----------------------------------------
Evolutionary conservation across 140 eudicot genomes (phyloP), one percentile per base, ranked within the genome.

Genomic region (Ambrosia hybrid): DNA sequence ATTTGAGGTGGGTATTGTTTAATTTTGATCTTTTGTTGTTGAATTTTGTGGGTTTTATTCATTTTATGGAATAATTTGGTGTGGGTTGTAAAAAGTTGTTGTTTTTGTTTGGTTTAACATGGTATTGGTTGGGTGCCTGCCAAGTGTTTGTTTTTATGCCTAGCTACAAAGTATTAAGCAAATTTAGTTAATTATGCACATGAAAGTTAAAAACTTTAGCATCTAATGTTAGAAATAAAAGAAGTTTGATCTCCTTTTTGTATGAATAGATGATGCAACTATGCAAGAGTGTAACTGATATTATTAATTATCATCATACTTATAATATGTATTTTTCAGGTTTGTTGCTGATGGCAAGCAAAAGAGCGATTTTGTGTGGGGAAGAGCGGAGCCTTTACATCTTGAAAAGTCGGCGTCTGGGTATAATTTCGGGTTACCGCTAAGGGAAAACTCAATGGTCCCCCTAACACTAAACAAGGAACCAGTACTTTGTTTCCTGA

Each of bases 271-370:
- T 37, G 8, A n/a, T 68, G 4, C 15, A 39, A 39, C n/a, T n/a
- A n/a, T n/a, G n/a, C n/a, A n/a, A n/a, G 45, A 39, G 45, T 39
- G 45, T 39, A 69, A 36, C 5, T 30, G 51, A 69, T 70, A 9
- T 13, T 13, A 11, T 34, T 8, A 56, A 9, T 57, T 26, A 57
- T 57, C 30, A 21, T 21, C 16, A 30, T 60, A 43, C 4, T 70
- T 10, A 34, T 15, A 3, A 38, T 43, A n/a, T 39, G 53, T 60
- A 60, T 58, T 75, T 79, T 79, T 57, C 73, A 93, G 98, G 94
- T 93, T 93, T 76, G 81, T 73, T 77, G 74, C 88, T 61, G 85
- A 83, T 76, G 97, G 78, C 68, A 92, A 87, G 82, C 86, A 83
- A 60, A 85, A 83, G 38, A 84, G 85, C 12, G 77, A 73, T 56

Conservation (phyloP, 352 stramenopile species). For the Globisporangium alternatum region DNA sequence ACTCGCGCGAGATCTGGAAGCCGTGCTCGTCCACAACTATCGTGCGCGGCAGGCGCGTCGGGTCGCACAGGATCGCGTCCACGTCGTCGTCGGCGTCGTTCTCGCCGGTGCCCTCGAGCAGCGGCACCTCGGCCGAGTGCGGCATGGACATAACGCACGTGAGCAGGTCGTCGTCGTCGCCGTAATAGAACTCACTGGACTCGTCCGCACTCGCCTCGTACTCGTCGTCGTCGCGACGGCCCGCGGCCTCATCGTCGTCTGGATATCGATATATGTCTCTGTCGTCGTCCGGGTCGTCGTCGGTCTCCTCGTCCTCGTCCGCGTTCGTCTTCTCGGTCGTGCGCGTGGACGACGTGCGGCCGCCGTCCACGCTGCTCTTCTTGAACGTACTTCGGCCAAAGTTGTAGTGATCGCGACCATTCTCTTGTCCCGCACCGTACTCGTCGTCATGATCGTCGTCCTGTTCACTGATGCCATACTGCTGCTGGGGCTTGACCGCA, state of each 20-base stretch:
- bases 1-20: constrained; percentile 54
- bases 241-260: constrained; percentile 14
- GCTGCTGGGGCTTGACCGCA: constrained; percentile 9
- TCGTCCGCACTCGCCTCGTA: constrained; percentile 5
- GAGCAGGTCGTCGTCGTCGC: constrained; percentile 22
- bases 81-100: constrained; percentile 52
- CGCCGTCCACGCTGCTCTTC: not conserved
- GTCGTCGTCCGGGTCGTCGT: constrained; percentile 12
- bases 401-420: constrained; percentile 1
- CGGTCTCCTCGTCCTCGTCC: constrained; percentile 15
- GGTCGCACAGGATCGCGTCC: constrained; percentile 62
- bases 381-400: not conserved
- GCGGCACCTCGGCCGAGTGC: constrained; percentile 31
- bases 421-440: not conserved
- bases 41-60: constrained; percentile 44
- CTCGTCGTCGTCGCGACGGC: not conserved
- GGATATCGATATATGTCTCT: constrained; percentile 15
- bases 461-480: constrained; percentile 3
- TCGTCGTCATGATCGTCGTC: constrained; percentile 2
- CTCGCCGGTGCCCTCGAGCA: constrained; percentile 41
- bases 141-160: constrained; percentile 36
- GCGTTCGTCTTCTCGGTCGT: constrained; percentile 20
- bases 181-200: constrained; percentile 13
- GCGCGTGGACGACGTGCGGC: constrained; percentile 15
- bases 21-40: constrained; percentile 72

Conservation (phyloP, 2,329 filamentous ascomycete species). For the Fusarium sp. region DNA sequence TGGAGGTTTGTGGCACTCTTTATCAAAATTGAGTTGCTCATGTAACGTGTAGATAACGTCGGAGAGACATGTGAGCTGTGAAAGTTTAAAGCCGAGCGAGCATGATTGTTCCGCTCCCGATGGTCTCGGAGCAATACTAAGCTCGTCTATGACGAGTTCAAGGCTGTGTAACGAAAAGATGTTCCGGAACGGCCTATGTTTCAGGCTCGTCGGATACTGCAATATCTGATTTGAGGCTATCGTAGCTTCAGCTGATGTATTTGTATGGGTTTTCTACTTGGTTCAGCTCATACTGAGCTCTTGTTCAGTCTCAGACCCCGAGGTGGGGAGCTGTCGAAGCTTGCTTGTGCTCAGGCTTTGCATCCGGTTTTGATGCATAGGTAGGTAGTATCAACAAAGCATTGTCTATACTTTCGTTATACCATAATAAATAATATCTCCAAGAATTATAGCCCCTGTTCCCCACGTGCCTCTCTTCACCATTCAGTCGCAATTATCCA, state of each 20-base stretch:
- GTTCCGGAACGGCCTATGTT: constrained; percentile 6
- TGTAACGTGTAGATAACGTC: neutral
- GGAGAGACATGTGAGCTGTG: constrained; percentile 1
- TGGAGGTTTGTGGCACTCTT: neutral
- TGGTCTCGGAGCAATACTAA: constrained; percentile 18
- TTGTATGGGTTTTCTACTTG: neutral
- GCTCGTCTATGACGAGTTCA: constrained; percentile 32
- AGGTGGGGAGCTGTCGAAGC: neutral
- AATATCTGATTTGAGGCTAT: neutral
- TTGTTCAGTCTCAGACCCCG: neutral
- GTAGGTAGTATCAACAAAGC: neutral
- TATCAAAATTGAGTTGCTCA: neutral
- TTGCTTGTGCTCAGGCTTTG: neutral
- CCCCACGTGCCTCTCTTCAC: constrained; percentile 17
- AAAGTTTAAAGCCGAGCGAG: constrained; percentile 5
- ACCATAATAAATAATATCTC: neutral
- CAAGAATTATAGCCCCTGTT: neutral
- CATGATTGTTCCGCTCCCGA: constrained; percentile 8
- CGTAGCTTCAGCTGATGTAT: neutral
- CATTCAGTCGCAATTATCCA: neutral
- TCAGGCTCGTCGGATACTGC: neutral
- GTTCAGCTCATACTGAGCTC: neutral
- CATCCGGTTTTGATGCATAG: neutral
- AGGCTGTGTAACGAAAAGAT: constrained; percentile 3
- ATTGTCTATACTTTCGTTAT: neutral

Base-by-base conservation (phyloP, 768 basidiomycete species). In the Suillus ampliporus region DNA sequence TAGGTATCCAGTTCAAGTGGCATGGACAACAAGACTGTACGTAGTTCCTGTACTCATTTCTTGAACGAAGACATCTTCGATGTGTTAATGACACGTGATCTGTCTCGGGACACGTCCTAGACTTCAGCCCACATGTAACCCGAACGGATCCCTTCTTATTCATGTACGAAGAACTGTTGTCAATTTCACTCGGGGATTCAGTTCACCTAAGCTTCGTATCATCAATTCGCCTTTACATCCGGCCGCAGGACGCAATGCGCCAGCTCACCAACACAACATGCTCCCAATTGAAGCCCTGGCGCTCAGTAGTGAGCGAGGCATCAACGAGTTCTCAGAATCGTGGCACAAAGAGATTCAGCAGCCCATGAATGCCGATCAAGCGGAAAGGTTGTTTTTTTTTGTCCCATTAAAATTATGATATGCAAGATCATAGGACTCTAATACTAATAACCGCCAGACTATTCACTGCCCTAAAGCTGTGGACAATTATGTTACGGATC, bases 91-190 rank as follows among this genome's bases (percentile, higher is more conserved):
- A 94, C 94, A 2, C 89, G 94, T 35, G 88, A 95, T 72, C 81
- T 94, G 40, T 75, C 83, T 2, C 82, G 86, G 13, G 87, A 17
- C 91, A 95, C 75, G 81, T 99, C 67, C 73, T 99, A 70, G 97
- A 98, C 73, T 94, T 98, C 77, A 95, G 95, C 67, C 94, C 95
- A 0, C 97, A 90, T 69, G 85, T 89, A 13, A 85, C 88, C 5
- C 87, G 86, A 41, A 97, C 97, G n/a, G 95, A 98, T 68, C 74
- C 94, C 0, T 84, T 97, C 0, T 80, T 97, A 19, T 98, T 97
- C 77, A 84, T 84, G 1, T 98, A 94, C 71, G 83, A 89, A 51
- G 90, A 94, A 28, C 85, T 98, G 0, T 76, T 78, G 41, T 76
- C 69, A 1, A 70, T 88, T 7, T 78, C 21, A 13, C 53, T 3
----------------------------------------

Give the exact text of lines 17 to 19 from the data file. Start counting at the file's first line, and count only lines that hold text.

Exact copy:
- GCTGCTGGGGCTTGACCGCA: constrained; percentile 9
- TCGTCCGCACTCGCCTCGTA: constrained; percentile 5
- GAGCAGGTCGTCGTCGTCGC: constrained; percentile 22